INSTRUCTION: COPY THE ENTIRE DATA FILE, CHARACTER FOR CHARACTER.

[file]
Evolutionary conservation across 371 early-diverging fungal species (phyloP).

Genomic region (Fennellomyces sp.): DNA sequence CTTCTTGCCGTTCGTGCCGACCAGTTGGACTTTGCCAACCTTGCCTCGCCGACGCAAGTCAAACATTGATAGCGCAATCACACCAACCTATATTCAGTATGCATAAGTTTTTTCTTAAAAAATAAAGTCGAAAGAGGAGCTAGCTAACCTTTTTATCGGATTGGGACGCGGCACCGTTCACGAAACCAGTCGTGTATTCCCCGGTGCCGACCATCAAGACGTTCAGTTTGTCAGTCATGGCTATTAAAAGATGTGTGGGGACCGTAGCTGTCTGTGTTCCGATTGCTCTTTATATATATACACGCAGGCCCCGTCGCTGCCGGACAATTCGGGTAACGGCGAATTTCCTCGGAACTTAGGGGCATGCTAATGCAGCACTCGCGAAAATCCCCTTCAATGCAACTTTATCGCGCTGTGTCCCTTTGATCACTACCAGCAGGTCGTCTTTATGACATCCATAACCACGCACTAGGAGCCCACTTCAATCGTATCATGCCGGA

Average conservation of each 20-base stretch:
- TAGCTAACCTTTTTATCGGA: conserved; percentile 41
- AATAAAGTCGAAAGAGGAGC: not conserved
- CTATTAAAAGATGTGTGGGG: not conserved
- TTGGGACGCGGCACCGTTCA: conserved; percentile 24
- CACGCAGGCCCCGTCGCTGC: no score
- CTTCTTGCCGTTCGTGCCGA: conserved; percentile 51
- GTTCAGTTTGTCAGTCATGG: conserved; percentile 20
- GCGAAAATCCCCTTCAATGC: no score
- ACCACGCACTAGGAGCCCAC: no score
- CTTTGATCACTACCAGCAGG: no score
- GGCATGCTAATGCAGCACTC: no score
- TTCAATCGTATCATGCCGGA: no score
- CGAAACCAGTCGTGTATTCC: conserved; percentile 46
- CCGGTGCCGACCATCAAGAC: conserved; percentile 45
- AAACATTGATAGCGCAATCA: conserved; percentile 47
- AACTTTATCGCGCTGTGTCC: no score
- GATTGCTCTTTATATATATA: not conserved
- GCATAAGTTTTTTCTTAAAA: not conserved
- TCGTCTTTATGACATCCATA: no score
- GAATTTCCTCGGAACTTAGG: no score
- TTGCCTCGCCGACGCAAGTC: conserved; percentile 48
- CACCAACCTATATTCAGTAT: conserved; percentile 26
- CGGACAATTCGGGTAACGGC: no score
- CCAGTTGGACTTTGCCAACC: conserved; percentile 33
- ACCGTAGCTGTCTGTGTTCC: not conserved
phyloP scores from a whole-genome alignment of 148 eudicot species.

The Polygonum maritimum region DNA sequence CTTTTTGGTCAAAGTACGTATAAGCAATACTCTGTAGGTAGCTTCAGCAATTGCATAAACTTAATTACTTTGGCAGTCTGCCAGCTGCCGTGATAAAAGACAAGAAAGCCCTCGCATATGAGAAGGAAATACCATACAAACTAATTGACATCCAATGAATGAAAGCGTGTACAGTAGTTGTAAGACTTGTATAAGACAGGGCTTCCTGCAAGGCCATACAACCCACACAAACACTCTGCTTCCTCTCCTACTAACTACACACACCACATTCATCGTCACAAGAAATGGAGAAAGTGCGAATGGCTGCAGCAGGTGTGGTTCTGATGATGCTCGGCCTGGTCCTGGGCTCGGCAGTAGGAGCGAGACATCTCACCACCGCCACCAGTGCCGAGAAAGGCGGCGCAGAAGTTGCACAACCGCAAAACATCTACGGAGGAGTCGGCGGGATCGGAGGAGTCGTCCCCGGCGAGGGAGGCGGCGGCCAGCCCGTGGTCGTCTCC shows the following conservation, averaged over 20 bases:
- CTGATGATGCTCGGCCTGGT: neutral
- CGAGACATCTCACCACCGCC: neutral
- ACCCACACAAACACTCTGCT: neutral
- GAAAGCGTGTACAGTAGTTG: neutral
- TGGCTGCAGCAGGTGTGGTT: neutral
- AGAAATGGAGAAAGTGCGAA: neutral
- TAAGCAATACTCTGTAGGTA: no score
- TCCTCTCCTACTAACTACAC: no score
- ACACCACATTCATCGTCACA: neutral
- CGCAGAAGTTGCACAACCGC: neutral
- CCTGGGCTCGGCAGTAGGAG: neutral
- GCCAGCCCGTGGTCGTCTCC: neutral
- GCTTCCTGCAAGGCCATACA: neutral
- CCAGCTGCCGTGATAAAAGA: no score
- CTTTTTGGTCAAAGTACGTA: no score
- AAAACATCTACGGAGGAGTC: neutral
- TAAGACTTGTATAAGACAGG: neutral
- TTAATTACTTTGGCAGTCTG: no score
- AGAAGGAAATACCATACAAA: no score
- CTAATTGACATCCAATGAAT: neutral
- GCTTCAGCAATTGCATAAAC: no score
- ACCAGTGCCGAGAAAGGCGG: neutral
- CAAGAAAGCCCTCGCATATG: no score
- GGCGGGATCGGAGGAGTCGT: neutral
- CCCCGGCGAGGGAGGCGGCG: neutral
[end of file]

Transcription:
Evolutionary conservation across 371 early-diverging fungal species (phyloP).

Genomic region (Fennellomyces sp.): DNA sequence CTTCTTGCCGTTCGTGCCGACCAGTTGGACTTTGCCAACCTTGCCTCGCCGACGCAAGTCAAACATTGATAGCGCAATCACACCAACCTATATTCAGTATGCATAAGTTTTTTCTTAAAAAATAAAGTCGAAAGAGGAGCTAGCTAACCTTTTTATCGGATTGGGACGCGGCACCGTTCACGAAACCAGTCGTGTATTCCCCGGTGCCGACCATCAAGACGTTCAGTTTGTCAGTCATGGCTATTAAAAGATGTGTGGGGACCGTAGCTGTCTGTGTTCCGATTGCTCTTTATATATATACACGCAGGCCCCGTCGCTGCCGGACAATTCGGGTAACGGCGAATTTCCTCGGAACTTAGGGGCATGCTAATGCAGCACTCGCGAAAATCCCCTTCAATGCAACTTTATCGCGCTGTGTCCCTTTGATCACTACCAGCAGGTCGTCTTTATGACATCCATAACCACGCACTAGGAGCCCACTTCAATCGTATCATGCCGGA

Average conservation of each 20-base stretch:
- TAGCTAACCTTTTTATCGGA: conserved; percentile 41
- AATAAAGTCGAAAGAGGAGC: not conserved
- CTATTAAAAGATGTGTGGGG: not conserved
- TTGGGACGCGGCACCGTTCA: conserved; percentile 24
- CACGCAGGCCCCGTCGCTGC: no score
- CTTCTTGCCGTTCGTGCCGA: conserved; percentile 51
- GTTCAGTTTGTCAGTCATGG: conserved; percentile 20
- GCGAAAATCCCCTTCAATGC: no score
- ACCACGCACTAGGAGCCCAC: no score
- CTTTGATCACTACCAGCAGG: no score
- GGCATGCTAATGCAGCACTC: no score
- TTCAATCGTATCATGCCGGA: no score
- CGAAACCAGTCGTGTATTCC: conserved; percentile 46
- CCGGTGCCGACCATCAAGAC: conserved; percentile 45
- AAACATTGATAGCGCAATCA: conserved; percentile 47
- AACTTTATCGCGCTGTGTCC: no score
- GATTGCTCTTTATATATATA: not conserved
- GCATAAGTTTTTTCTTAAAA: not conserved
- TCGTCTTTATGACATCCATA: no score
- GAATTTCCTCGGAACTTAGG: no score
- TTGCCTCGCCGACGCAAGTC: conserved; percentile 48
- CACCAACCTATATTCAGTAT: conserved; percentile 26
- CGGACAATTCGGGTAACGGC: no score
- CCAGTTGGACTTTGCCAACC: conserved; percentile 33
- ACCGTAGCTGTCTGTGTTCC: not conserved
phyloP scores from a whole-genome alignment of 148 eudicot species.

The Polygonum maritimum region DNA sequence CTTTTTGGTCAAAGTACGTATAAGCAATACTCTGTAGGTAGCTTCAGCAATTGCATAAACTTAATTACTTTGGCAGTCTGCCAGCTGCCGTGATAAAAGACAAGAAAGCCCTCGCATATGAGAAGGAAATACCATACAAACTAATTGACATCCAATGAATGAAAGCGTGTACAGTAGTTGTAAGACTTGTATAAGACAGGGCTTCCTGCAAGGCCATACAACCCACACAAACACTCTGCTTCCTCTCCTACTAACTACACACACCACATTCATCGTCACAAGAAATGGAGAAAGTGCGAATGGCTGCAGCAGGTGTGGTTCTGATGATGCTCGGCCTGGTCCTGGGCTCGGCAGTAGGAGCGAGACATCTCACCACCGCCACCAGTGCCGAGAAAGGCGGCGCAGAAGTTGCACAACCGCAAAACATCTACGGAGGAGTCGGCGGGATCGGAGGAGTCGTCCCCGGCGAGGGAGGCGGCGGCCAGCCCGTGGTCGTCTCC shows the following conservation, averaged over 20 bases:
- CTGATGATGCTCGGCCTGGT: neutral
- CGAGACATCTCACCACCGCC: neutral
- ACCCACACAAACACTCTGCT: neutral
- GAAAGCGTGTACAGTAGTTG: neutral
- TGGCTGCAGCAGGTGTGGTT: neutral
- AGAAATGGAGAAAGTGCGAA: neutral
- TAAGCAATACTCTGTAGGTA: no score
- TCCTCTCCTACTAACTACAC: no score
- ACACCACATTCATCGTCACA: neutral
- CGCAGAAGTTGCACAACCGC: neutral
- CCTGGGCTCGGCAGTAGGAG: neutral
- GCCAGCCCGTGGTCGTCTCC: neutral
- GCTTCCTGCAAGGCCATACA: neutral
- CCAGCTGCCGTGATAAAAGA: no score
- CTTTTTGGTCAAAGTACGTA: no score
- AAAACATCTACGGAGGAGTC: neutral
- TAAGACTTGTATAAGACAGG: neutral
- TTAATTACTTTGGCAGTCTG: no score
- AGAAGGAAATACCATACAAA: no score
- CTAATTGACATCCAATGAAT: neutral
- GCTTCAGCAATTGCATAAAC: no score
- ACCAGTGCCGAGAAAGGCGG: neutral
- CAAGAAAGCCCTCGCATATG: no score
- GGCGGGATCGGAGGAGTCGT: neutral
- CCCCGGCGAGGGAGGCGGCG: neutral